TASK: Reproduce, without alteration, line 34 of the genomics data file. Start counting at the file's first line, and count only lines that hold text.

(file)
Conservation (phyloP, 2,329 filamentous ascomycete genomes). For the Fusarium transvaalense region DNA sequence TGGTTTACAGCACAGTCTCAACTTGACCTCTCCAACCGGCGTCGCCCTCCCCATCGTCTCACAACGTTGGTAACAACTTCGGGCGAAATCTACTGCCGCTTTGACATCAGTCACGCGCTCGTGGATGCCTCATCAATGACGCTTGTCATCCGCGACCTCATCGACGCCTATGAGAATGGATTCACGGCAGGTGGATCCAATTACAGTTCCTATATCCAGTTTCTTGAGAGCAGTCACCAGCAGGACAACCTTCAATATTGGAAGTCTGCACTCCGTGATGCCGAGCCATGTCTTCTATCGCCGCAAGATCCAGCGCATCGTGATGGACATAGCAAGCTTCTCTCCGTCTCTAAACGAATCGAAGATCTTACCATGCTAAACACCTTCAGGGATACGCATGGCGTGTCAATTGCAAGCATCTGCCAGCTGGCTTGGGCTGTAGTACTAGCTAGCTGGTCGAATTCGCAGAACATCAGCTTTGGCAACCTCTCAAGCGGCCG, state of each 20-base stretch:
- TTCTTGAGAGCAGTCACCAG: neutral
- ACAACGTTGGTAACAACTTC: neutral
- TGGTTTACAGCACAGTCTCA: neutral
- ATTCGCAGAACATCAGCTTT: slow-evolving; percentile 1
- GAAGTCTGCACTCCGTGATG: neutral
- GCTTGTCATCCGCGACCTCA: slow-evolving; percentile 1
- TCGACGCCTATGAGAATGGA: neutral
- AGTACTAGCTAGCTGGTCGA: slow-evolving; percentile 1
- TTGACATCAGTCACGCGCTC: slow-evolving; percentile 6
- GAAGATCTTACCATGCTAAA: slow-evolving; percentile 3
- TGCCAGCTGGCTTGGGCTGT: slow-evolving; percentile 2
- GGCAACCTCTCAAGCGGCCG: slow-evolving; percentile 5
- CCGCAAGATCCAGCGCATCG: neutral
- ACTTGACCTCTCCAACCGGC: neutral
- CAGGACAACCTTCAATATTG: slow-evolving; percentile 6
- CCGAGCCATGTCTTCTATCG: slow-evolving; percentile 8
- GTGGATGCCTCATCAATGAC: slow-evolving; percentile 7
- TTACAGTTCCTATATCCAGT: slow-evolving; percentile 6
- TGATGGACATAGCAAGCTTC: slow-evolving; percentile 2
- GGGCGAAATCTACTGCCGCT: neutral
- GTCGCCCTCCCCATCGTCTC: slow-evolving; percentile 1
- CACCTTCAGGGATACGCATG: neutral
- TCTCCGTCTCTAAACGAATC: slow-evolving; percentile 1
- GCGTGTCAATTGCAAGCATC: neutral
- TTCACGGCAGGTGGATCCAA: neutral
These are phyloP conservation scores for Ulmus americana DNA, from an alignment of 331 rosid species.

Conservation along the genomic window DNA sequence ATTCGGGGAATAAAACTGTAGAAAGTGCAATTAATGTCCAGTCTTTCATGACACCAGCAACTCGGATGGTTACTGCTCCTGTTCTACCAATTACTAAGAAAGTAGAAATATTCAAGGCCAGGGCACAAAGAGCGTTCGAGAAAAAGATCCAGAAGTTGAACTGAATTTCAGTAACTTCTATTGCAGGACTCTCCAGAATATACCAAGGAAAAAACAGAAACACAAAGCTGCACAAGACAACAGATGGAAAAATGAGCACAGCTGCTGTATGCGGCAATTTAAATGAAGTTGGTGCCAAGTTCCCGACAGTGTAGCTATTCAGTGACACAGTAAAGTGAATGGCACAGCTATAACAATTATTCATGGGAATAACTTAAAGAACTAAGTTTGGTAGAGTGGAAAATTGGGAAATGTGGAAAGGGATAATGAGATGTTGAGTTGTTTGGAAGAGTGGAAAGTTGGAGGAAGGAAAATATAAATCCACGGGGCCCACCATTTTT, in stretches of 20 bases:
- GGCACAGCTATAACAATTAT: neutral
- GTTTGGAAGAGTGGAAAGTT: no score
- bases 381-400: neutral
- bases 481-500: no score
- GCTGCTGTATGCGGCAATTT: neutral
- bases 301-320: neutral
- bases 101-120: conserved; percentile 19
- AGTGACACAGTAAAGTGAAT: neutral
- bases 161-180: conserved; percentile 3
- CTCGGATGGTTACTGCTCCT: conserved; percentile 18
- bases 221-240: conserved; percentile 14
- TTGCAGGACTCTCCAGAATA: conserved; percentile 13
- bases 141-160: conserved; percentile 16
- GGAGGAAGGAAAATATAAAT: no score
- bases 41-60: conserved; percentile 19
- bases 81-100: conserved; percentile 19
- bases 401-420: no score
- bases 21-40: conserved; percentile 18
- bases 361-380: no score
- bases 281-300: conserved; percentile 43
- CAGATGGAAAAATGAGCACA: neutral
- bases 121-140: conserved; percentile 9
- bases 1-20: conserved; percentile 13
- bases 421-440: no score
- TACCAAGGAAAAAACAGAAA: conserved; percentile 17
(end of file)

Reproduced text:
- bases 301-320: neutral